Ethics & Privacy
When it comes to collecting and storing your information for precision medicine research, it is important to understand how your data will be used, how your data will be kept private, and what effects if any, the research may have on you.
Certificate of Confidentiality
Research organizations are issued a Certificate of Confidentiality from the National Institutes of Health (NIH). The Certificate of Confidentiality states that sensitive information, such as your name and other personal identifiers, will be separated from your genetic information, and only approved persons can access your information that is collected as part of the research.
Informed consent is a process that is more than handing you a form to sign. Informed consent means that all the research concepts have been explained to you, you understand the terms of the research, and you willingly agree to participate.
You should feel free to ask questions during the informed consent process. The best way to know how your genetic information will be used, what your risks are in this process, and if the research study is right for you is to ask.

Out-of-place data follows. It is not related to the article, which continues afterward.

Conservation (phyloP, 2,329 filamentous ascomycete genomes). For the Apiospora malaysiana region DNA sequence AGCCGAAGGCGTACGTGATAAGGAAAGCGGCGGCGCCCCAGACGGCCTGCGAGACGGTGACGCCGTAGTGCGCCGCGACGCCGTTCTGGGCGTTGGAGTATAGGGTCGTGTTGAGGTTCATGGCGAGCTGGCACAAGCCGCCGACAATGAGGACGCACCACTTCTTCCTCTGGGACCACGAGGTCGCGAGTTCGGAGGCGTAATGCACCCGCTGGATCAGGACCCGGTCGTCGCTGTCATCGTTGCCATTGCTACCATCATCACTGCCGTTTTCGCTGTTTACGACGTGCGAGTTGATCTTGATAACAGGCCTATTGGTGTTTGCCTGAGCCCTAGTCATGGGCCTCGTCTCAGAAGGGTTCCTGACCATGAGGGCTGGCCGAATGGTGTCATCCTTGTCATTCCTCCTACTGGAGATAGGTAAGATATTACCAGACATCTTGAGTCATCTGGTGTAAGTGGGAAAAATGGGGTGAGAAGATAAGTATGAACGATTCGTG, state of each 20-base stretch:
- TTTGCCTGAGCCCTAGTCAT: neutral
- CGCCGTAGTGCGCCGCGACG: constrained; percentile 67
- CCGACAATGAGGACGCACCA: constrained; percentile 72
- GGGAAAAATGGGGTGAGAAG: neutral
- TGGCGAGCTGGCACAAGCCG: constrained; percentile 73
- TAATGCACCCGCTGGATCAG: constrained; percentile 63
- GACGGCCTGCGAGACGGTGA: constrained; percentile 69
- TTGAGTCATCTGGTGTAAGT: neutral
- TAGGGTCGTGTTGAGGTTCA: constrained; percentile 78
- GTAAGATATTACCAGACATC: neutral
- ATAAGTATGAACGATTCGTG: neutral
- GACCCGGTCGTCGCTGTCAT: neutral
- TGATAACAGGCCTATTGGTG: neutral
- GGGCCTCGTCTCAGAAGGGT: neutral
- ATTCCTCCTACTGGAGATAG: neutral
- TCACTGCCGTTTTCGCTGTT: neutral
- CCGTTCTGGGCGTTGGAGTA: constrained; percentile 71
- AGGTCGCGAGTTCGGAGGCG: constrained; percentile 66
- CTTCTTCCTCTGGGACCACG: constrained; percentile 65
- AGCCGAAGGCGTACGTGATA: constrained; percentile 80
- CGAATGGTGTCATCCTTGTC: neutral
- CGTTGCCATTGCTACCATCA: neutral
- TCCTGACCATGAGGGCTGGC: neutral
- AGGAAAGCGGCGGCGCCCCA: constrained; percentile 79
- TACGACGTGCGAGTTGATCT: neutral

The Genetic Information Nondiscrimination Act (GINA) is a federal law that makes it illegal for health insurance providers in the United States to ask for or use your genetic information to make decisions about your health insurance eligibility, coverage, and premiums.
GINA also makes it illegal for employers to use your genetic information to make decisions about your employment status, benefits, or pay.
However, GINA does not provide protection:
- Against life insurance, long term care insurance, or disability insurance discrimination, and
- To certain groups:
- Members of the United States military
- Individuals enrolled in the Indian Health Service (IHS)
- Veterans receiving healthcare through the Veterans Administration (VA)
- Employers with fewer than 15 employees